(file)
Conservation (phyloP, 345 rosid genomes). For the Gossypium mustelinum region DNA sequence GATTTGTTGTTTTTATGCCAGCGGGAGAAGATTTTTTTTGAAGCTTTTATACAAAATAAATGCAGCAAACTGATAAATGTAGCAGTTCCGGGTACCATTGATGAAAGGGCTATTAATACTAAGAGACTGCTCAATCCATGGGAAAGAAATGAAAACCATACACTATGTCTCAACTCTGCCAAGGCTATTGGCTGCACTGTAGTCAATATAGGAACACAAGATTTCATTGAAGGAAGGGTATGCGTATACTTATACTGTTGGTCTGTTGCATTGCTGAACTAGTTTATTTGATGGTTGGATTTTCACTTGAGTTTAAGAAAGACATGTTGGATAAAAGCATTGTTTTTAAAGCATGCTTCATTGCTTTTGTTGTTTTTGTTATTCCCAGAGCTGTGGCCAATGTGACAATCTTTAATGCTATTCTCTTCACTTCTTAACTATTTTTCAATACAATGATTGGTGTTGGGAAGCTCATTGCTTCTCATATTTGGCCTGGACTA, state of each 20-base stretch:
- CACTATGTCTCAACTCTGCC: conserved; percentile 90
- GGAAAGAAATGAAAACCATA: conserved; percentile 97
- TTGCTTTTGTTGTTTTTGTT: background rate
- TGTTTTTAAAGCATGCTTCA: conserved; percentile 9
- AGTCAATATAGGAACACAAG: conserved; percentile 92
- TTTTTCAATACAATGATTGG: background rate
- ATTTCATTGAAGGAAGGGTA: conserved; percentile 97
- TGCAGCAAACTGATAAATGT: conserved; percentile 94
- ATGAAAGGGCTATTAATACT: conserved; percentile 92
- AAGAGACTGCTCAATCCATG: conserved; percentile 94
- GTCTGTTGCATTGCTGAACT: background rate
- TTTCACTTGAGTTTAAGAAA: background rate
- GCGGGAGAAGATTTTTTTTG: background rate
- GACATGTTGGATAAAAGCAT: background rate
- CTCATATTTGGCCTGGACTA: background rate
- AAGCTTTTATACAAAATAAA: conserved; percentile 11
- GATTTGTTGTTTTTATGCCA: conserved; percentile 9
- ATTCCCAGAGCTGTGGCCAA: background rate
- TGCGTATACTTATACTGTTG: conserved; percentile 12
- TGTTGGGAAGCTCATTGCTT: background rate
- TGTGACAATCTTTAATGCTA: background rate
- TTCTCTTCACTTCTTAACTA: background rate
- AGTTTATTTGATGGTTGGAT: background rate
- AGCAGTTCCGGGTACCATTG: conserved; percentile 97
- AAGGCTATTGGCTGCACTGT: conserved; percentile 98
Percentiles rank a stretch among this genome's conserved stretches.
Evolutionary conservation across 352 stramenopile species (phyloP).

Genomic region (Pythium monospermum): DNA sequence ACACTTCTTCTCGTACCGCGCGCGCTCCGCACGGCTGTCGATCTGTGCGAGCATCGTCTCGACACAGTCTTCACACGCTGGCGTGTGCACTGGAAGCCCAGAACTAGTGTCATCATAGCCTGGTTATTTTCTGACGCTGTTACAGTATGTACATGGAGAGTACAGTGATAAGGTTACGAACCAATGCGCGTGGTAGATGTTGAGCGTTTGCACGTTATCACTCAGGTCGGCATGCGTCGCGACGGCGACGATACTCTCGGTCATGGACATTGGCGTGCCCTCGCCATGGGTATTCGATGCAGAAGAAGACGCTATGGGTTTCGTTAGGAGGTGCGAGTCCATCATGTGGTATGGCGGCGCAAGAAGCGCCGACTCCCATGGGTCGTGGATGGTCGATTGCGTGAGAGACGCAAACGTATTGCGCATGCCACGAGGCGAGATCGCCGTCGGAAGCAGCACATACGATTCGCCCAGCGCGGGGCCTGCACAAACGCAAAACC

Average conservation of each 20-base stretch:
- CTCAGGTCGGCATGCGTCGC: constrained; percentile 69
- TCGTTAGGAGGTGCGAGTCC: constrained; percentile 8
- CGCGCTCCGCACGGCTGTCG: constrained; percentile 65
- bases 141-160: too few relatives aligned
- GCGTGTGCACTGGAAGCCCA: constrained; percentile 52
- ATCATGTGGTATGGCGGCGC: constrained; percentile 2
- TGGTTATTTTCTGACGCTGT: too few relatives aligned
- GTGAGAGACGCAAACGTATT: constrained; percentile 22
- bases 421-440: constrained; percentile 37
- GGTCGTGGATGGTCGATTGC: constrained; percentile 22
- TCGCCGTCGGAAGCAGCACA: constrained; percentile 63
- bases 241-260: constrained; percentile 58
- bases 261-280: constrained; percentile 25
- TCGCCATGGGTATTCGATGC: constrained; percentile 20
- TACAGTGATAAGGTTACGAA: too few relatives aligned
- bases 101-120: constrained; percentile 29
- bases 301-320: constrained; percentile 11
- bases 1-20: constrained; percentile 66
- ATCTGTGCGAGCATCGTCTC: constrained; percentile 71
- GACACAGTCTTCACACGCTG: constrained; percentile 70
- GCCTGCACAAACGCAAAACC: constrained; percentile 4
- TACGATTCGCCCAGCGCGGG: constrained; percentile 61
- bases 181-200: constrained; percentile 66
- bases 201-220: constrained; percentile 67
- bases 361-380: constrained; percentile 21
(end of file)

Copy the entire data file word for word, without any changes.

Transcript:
Conservation (phyloP, 345 rosid genomes). For the Gossypium mustelinum region DNA sequence GATTTGTTGTTTTTATGCCAGCGGGAGAAGATTTTTTTTGAAGCTTTTATACAAAATAAATGCAGCAAACTGATAAATGTAGCAGTTCCGGGTACCATTGATGAAAGGGCTATTAATACTAAGAGACTGCTCAATCCATGGGAAAGAAATGAAAACCATACACTATGTCTCAACTCTGCCAAGGCTATTGGCTGCACTGTAGTCAATATAGGAACACAAGATTTCATTGAAGGAAGGGTATGCGTATACTTATACTGTTGGTCTGTTGCATTGCTGAACTAGTTTATTTGATGGTTGGATTTTCACTTGAGTTTAAGAAAGACATGTTGGATAAAAGCATTGTTTTTAAAGCATGCTTCATTGCTTTTGTTGTTTTTGTTATTCCCAGAGCTGTGGCCAATGTGACAATCTTTAATGCTATTCTCTTCACTTCTTAACTATTTTTCAATACAATGATTGGTGTTGGGAAGCTCATTGCTTCTCATATTTGGCCTGGACTA, state of each 20-base stretch:
- CACTATGTCTCAACTCTGCC: conserved; percentile 90
- GGAAAGAAATGAAAACCATA: conserved; percentile 97
- TTGCTTTTGTTGTTTTTGTT: background rate
- TGTTTTTAAAGCATGCTTCA: conserved; percentile 9
- AGTCAATATAGGAACACAAG: conserved; percentile 92
- TTTTTCAATACAATGATTGG: background rate
- ATTTCATTGAAGGAAGGGTA: conserved; percentile 97
- TGCAGCAAACTGATAAATGT: conserved; percentile 94
- ATGAAAGGGCTATTAATACT: conserved; percentile 92
- AAGAGACTGCTCAATCCATG: conserved; percentile 94
- GTCTGTTGCATTGCTGAACT: background rate
- TTTCACTTGAGTTTAAGAAA: background rate
- GCGGGAGAAGATTTTTTTTG: background rate
- GACATGTTGGATAAAAGCAT: background rate
- CTCATATTTGGCCTGGACTA: background rate
- AAGCTTTTATACAAAATAAA: conserved; percentile 11
- GATTTGTTGTTTTTATGCCA: conserved; percentile 9
- ATTCCCAGAGCTGTGGCCAA: background rate
- TGCGTATACTTATACTGTTG: conserved; percentile 12
- TGTTGGGAAGCTCATTGCTT: background rate
- TGTGACAATCTTTAATGCTA: background rate
- TTCTCTTCACTTCTTAACTA: background rate
- AGTTTATTTGATGGTTGGAT: background rate
- AGCAGTTCCGGGTACCATTG: conserved; percentile 97
- AAGGCTATTGGCTGCACTGT: conserved; percentile 98
Percentiles rank a stretch among this genome's conserved stretches.
Evolutionary conservation across 352 stramenopile species (phyloP).

Genomic region (Pythium monospermum): DNA sequence ACACTTCTTCTCGTACCGCGCGCGCTCCGCACGGCTGTCGATCTGTGCGAGCATCGTCTCGACACAGTCTTCACACGCTGGCGTGTGCACTGGAAGCCCAGAACTAGTGTCATCATAGCCTGGTTATTTTCTGACGCTGTTACAGTATGTACATGGAGAGTACAGTGATAAGGTTACGAACCAATGCGCGTGGTAGATGTTGAGCGTTTGCACGTTATCACTCAGGTCGGCATGCGTCGCGACGGCGACGATACTCTCGGTCATGGACATTGGCGTGCCCTCGCCATGGGTATTCGATGCAGAAGAAGACGCTATGGGTTTCGTTAGGAGGTGCGAGTCCATCATGTGGTATGGCGGCGCAAGAAGCGCCGACTCCCATGGGTCGTGGATGGTCGATTGCGTGAGAGACGCAAACGTATTGCGCATGCCACGAGGCGAGATCGCCGTCGGAAGCAGCACATACGATTCGCCCAGCGCGGGGCCTGCACAAACGCAAAACC

Average conservation of each 20-base stretch:
- CTCAGGTCGGCATGCGTCGC: constrained; percentile 69
- TCGTTAGGAGGTGCGAGTCC: constrained; percentile 8
- CGCGCTCCGCACGGCTGTCG: constrained; percentile 65
- bases 141-160: too few relatives aligned
- GCGTGTGCACTGGAAGCCCA: constrained; percentile 52
- ATCATGTGGTATGGCGGCGC: constrained; percentile 2
- TGGTTATTTTCTGACGCTGT: too few relatives aligned
- GTGAGAGACGCAAACGTATT: constrained; percentile 22
- bases 421-440: constrained; percentile 37
- GGTCGTGGATGGTCGATTGC: constrained; percentile 22
- TCGCCGTCGGAAGCAGCACA: constrained; percentile 63
- bases 241-260: constrained; percentile 58
- bases 261-280: constrained; percentile 25
- TCGCCATGGGTATTCGATGC: constrained; percentile 20
- TACAGTGATAAGGTTACGAA: too few relatives aligned
- bases 101-120: constrained; percentile 29
- bases 301-320: constrained; percentile 11
- bases 1-20: constrained; percentile 66
- ATCTGTGCGAGCATCGTCTC: constrained; percentile 71
- GACACAGTCTTCACACGCTG: constrained; percentile 70
- GCCTGCACAAACGCAAAACC: constrained; percentile 4
- TACGATTCGCCCAGCGCGGG: constrained; percentile 61
- bases 181-200: constrained; percentile 66
- bases 201-220: constrained; percentile 67
- bases 361-380: constrained; percentile 21